Dale Farm

Police and protestors clash at Dale Farm in October 2011

Credit: Chris Radburn/PA Archive/Press Association Images

The High Court has quashed a production order that would have forced broadcasters including the BBC, Sky and ITN, to hand over footage captured during the first two days of the Dale Farm eviction to Essex police.

ITN's chief executive John Hardie, who previously raised concerns about "the frequency and nature of these requests", hailed today's ruling as "landmark" and "a legal recognition of the separate roles of the police and independent news organisations".

The broadcasters, along with the National Union of Journalists – on behalf of freelance video journalist Jason Parkinson – and production company Hardcash Productions, sought a judicial review earlier this year after it was ruled in February that there was "a clear and compelling case for disclosure of the material".

Today in the High Court Mr Justice Eady concluded that the parties seeking judicial review "are entitled to succeed on all three of their grounds".

"There is no doubt that the statutory provisions governing disclosure orders can be of great value in tracing those responsible for public order and other offences and thus in serving the public interest.

"The importance of establishing the access conditions, however, should never be underestimated"

He added that "disclosure orders against the media, intrusive as they are, can never be granted as a formality".

"There must at least be cogent evidence as to (i) what the footage sought is likely to reveal, (ii) how important such evidence would be to carrying out the investigation and (iii) why it is necessary and proportionate to order the intrusion by reference to other potential sources of information.

"Unfortunately, in the present proceedings, the burden was not discharged and the judge was accordingly unable to justify ordering disclosure against any of the claimants."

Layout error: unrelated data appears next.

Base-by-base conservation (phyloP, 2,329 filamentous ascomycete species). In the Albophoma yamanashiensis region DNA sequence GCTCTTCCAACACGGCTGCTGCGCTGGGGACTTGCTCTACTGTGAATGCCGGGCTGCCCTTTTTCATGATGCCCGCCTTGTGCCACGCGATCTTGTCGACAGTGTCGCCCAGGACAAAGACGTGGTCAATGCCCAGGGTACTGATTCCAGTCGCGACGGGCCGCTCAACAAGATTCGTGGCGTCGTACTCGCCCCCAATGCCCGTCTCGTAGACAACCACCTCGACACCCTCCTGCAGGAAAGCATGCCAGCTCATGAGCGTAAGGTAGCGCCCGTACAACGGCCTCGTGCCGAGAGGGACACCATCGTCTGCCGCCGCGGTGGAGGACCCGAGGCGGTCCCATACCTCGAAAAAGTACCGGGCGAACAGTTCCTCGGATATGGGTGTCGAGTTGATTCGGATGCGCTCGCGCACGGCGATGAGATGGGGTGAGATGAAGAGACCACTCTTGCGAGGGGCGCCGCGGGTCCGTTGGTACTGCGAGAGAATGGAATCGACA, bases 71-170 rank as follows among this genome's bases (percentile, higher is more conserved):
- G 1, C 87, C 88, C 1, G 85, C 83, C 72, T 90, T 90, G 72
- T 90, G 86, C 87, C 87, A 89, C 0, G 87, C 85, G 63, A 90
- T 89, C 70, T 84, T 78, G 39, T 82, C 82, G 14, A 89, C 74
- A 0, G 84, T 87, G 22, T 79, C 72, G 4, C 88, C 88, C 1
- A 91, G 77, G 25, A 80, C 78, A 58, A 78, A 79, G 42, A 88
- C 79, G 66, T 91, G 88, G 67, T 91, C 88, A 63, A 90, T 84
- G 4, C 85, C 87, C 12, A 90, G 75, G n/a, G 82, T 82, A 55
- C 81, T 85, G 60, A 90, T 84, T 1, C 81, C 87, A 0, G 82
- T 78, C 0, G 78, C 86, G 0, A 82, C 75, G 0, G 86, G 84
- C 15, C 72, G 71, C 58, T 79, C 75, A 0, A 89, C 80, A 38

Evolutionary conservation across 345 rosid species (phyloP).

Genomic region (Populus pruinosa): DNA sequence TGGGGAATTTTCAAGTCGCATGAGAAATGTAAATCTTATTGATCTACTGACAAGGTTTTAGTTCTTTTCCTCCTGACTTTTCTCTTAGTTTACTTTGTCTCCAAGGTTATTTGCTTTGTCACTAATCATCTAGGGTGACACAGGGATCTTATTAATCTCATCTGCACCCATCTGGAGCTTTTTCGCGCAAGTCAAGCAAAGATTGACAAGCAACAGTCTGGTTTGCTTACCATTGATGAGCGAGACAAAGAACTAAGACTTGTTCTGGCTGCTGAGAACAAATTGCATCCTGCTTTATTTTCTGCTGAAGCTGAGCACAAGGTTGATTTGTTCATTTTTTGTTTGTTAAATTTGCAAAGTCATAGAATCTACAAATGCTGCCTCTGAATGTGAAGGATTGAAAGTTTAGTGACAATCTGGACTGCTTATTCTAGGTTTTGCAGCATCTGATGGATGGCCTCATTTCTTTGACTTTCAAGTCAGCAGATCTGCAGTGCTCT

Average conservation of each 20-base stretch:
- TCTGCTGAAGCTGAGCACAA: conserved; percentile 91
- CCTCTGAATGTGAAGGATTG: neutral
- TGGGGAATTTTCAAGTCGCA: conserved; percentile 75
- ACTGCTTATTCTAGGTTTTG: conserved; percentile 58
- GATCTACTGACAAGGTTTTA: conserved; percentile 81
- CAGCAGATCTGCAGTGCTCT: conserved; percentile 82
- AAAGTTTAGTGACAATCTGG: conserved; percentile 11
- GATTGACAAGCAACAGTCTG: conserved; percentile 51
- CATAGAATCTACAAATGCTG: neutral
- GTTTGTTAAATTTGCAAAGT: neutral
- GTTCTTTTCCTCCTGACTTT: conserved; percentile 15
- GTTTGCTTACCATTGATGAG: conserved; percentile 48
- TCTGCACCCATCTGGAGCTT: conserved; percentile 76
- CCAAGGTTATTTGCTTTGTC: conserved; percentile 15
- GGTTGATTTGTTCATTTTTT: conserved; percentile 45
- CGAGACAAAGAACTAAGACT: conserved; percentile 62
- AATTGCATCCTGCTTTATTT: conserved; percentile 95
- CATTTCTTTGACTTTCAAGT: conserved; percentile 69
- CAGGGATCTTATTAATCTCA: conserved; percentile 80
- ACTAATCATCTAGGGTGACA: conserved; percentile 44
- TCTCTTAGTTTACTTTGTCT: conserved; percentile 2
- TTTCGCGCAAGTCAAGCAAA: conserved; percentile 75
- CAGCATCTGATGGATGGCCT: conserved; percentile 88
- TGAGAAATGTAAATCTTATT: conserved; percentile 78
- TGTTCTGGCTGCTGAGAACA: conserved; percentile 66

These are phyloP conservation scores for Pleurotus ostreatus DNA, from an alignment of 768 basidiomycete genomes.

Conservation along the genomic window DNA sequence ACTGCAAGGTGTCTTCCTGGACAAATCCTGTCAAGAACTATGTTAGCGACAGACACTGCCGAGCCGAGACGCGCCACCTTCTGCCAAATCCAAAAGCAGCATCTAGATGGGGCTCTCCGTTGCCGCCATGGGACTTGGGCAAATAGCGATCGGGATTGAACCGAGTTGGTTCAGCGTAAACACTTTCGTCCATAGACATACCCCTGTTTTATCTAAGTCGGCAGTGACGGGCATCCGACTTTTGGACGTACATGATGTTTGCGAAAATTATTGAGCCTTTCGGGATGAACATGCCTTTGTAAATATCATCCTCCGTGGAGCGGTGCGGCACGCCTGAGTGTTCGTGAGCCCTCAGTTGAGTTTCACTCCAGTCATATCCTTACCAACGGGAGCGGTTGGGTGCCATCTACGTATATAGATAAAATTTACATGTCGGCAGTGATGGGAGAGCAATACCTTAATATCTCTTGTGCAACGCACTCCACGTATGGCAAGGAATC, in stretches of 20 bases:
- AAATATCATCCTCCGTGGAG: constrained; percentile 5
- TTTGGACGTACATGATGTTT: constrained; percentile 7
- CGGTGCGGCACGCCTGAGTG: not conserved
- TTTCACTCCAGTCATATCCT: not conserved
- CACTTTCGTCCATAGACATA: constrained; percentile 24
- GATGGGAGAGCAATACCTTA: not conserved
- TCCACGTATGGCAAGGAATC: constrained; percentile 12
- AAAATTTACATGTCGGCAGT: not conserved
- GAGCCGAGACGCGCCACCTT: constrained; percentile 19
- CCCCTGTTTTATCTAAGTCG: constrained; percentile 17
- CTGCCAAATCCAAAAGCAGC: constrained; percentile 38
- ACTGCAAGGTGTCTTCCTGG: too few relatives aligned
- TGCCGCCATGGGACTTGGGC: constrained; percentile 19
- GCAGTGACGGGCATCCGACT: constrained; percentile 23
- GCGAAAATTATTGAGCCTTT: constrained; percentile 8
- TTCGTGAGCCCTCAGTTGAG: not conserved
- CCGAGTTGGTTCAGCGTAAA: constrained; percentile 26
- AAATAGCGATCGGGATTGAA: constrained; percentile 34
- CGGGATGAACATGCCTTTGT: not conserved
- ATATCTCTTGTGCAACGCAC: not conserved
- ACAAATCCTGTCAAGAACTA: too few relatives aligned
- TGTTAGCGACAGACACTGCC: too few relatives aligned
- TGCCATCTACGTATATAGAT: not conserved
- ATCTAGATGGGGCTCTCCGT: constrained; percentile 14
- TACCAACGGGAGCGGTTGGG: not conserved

As a result, Mr Justice Eady ruled that the orders be quashed.

In a statement ITN chief executive John Hardie said: "We fought this case on a matter of principle - to ensure that journalists and cameramen are not seen as agents of the state and to protect the safety of our staff.

"The requests from Essex Police didn’t relate to specific incidents of serious criminality and amounted to no more than a 'fishing expedition' to see what footage ITN and other news organisations held on the Dale Farm evictions.

"We hope that this decision will lead to fewer requests from police for unbroadcast footage of demonstrations and public disorder and rein in what has become an increasingly worrying trend."

In today's ruling Lord Justice Moses added that police should not be discouraged from, "where necessary" trying to "obtain material which is likely to contain evidence to assist in successfully prosecuting those who participate in violence".

But he added "it is not easy to do so and it should not be easy".

"I hope, on the contrary, these judgments will assist in identifying the need for specific and clear evidence and grounds for making production orders.

"That the judge was unable to justify the orders he made stemmed from the inadequacy of the evidence and the grounds advanced by the police."


General secretary of the NUJ Michelle Stanistreet issued the following statement:

"Today is a huge victory for the cause of press freedom and the protection of sources and journalistic material.

"We are incredibly pleased that the NUJ and other media organisations have won the High Court battle against the police production order to force journalists to hand over their Dale Farm eviction footage."

Head of newsgathering at the BBC Fran Unsworth also issued the statement below in response to the ruling:

"This is a significant ruling which reinforces the independence of news organisations from the police.

"We fought this case because the order amounted to little more than a fishing expedition. Journalists must maintain their independence, must not be seen as evidence gatherers and must not have their safety compromised.

"The guidance makes it clear that applications for un-broadcast material must be supported by proper evidence, must be focused and proportionate and the court has acknowledged that the over-use of production orders may make it harder for the press to do its job. This will benefit both news organisations and our audiences."

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